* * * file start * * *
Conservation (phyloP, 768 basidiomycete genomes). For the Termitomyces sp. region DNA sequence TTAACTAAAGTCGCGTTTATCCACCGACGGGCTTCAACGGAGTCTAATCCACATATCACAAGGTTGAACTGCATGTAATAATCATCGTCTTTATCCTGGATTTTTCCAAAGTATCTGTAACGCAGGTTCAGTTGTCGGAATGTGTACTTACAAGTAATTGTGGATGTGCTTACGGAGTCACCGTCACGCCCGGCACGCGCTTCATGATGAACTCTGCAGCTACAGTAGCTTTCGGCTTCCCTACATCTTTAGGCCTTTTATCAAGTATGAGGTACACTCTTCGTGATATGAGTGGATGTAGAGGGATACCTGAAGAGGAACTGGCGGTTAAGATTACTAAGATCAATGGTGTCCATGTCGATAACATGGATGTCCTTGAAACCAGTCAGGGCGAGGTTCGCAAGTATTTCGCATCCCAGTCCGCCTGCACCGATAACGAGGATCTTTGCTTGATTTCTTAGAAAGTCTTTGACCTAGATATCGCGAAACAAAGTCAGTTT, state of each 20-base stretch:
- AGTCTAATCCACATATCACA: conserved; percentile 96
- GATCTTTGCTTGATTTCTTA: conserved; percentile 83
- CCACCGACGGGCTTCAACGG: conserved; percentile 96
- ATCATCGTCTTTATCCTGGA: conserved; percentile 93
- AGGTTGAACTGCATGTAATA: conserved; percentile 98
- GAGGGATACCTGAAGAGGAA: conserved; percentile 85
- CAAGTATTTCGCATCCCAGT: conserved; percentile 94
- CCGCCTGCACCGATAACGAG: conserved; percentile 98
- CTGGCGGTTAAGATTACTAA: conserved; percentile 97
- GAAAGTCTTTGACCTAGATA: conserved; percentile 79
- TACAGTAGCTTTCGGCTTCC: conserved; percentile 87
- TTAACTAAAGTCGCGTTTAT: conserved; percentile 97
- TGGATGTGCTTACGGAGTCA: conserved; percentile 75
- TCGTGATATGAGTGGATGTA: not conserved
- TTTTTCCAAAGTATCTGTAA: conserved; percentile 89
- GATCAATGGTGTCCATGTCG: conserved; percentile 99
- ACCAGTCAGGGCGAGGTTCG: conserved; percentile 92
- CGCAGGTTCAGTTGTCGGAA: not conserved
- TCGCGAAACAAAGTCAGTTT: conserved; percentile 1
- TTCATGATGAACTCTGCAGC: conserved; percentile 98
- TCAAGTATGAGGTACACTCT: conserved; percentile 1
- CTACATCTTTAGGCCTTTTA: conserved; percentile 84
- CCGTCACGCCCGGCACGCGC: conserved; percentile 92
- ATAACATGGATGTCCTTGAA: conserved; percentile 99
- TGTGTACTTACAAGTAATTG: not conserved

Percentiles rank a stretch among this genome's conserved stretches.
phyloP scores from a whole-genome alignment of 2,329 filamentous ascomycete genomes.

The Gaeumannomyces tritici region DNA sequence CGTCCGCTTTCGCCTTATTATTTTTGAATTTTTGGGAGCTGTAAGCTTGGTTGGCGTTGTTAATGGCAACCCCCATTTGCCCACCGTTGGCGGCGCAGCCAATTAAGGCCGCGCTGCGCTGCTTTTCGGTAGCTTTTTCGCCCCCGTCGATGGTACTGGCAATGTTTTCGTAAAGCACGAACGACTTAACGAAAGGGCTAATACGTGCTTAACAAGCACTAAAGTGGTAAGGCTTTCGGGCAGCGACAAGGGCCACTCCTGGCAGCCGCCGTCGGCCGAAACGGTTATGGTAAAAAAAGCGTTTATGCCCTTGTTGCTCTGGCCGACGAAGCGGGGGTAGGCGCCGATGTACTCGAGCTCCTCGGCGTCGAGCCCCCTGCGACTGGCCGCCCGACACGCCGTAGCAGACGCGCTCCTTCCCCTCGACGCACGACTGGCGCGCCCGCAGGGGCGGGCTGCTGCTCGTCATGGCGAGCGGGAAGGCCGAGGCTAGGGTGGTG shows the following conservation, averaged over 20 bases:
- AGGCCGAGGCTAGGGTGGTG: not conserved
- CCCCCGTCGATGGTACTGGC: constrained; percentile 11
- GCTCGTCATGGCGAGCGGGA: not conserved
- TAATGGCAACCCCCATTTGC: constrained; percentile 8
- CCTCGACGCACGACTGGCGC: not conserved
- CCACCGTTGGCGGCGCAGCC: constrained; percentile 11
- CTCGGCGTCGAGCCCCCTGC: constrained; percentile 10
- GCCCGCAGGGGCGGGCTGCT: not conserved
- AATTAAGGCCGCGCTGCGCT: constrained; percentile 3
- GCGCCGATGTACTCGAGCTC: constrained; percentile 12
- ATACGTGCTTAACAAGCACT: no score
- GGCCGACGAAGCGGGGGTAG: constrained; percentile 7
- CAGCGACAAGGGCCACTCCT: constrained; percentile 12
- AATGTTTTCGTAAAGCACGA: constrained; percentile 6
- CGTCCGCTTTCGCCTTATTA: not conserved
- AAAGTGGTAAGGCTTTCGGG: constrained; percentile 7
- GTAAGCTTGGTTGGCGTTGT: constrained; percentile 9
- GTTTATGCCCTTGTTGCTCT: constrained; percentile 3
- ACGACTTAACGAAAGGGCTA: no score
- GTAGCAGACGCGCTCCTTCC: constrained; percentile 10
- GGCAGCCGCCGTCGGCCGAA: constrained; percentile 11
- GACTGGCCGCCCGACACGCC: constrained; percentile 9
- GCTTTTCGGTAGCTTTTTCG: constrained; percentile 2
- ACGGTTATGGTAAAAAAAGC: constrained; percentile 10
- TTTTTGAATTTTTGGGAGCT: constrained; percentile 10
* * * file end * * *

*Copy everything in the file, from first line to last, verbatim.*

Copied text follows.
Conservation (phyloP, 768 basidiomycete genomes). For the Termitomyces sp. region DNA sequence TTAACTAAAGTCGCGTTTATCCACCGACGGGCTTCAACGGAGTCTAATCCACATATCACAAGGTTGAACTGCATGTAATAATCATCGTCTTTATCCTGGATTTTTCCAAAGTATCTGTAACGCAGGTTCAGTTGTCGGAATGTGTACTTACAAGTAATTGTGGATGTGCTTACGGAGTCACCGTCACGCCCGGCACGCGCTTCATGATGAACTCTGCAGCTACAGTAGCTTTCGGCTTCCCTACATCTTTAGGCCTTTTATCAAGTATGAGGTACACTCTTCGTGATATGAGTGGATGTAGAGGGATACCTGAAGAGGAACTGGCGGTTAAGATTACTAAGATCAATGGTGTCCATGTCGATAACATGGATGTCCTTGAAACCAGTCAGGGCGAGGTTCGCAAGTATTTCGCATCCCAGTCCGCCTGCACCGATAACGAGGATCTTTGCTTGATTTCTTAGAAAGTCTTTGACCTAGATATCGCGAAACAAAGTCAGTTT, state of each 20-base stretch:
- AGTCTAATCCACATATCACA: conserved; percentile 96
- GATCTTTGCTTGATTTCTTA: conserved; percentile 83
- CCACCGACGGGCTTCAACGG: conserved; percentile 96
- ATCATCGTCTTTATCCTGGA: conserved; percentile 93
- AGGTTGAACTGCATGTAATA: conserved; percentile 98
- GAGGGATACCTGAAGAGGAA: conserved; percentile 85
- CAAGTATTTCGCATCCCAGT: conserved; percentile 94
- CCGCCTGCACCGATAACGAG: conserved; percentile 98
- CTGGCGGTTAAGATTACTAA: conserved; percentile 97
- GAAAGTCTTTGACCTAGATA: conserved; percentile 79
- TACAGTAGCTTTCGGCTTCC: conserved; percentile 87
- TTAACTAAAGTCGCGTTTAT: conserved; percentile 97
- TGGATGTGCTTACGGAGTCA: conserved; percentile 75
- TCGTGATATGAGTGGATGTA: not conserved
- TTTTTCCAAAGTATCTGTAA: conserved; percentile 89
- GATCAATGGTGTCCATGTCG: conserved; percentile 99
- ACCAGTCAGGGCGAGGTTCG: conserved; percentile 92
- CGCAGGTTCAGTTGTCGGAA: not conserved
- TCGCGAAACAAAGTCAGTTT: conserved; percentile 1
- TTCATGATGAACTCTGCAGC: conserved; percentile 98
- TCAAGTATGAGGTACACTCT: conserved; percentile 1
- CTACATCTTTAGGCCTTTTA: conserved; percentile 84
- CCGTCACGCCCGGCACGCGC: conserved; percentile 92
- ATAACATGGATGTCCTTGAA: conserved; percentile 99
- TGTGTACTTACAAGTAATTG: not conserved

Percentiles rank a stretch among this genome's conserved stretches.
phyloP scores from a whole-genome alignment of 2,329 filamentous ascomycete genomes.

The Gaeumannomyces tritici region DNA sequence CGTCCGCTTTCGCCTTATTATTTTTGAATTTTTGGGAGCTGTAAGCTTGGTTGGCGTTGTTAATGGCAACCCCCATTTGCCCACCGTTGGCGGCGCAGCCAATTAAGGCCGCGCTGCGCTGCTTTTCGGTAGCTTTTTCGCCCCCGTCGATGGTACTGGCAATGTTTTCGTAAAGCACGAACGACTTAACGAAAGGGCTAATACGTGCTTAACAAGCACTAAAGTGGTAAGGCTTTCGGGCAGCGACAAGGGCCACTCCTGGCAGCCGCCGTCGGCCGAAACGGTTATGGTAAAAAAAGCGTTTATGCCCTTGTTGCTCTGGCCGACGAAGCGGGGGTAGGCGCCGATGTACTCGAGCTCCTCGGCGTCGAGCCCCCTGCGACTGGCCGCCCGACACGCCGTAGCAGACGCGCTCCTTCCCCTCGACGCACGACTGGCGCGCCCGCAGGGGCGGGCTGCTGCTCGTCATGGCGAGCGGGAAGGCCGAGGCTAGGGTGGTG shows the following conservation, averaged over 20 bases:
- AGGCCGAGGCTAGGGTGGTG: not conserved
- CCCCCGTCGATGGTACTGGC: constrained; percentile 11
- GCTCGTCATGGCGAGCGGGA: not conserved
- TAATGGCAACCCCCATTTGC: constrained; percentile 8
- CCTCGACGCACGACTGGCGC: not conserved
- CCACCGTTGGCGGCGCAGCC: constrained; percentile 11
- CTCGGCGTCGAGCCCCCTGC: constrained; percentile 10
- GCCCGCAGGGGCGGGCTGCT: not conserved
- AATTAAGGCCGCGCTGCGCT: constrained; percentile 3
- GCGCCGATGTACTCGAGCTC: constrained; percentile 12
- ATACGTGCTTAACAAGCACT: no score
- GGCCGACGAAGCGGGGGTAG: constrained; percentile 7
- CAGCGACAAGGGCCACTCCT: constrained; percentile 12
- AATGTTTTCGTAAAGCACGA: constrained; percentile 6
- CGTCCGCTTTCGCCTTATTA: not conserved
- AAAGTGGTAAGGCTTTCGGG: constrained; percentile 7
- GTAAGCTTGGTTGGCGTTGT: constrained; percentile 9
- GTTTATGCCCTTGTTGCTCT: constrained; percentile 3
- ACGACTTAACGAAAGGGCTA: no score
- GTAGCAGACGCGCTCCTTCC: constrained; percentile 10
- GGCAGCCGCCGTCGGCCGAA: constrained; percentile 11
- GACTGGCCGCCCGACACGCC: constrained; percentile 9
- GCTTTTCGGTAGCTTTTTCG: constrained; percentile 2
- ACGGTTATGGTAAAAAAAGC: constrained; percentile 10
- TTTTTGAATTTTTGGGAGCT: constrained; percentile 10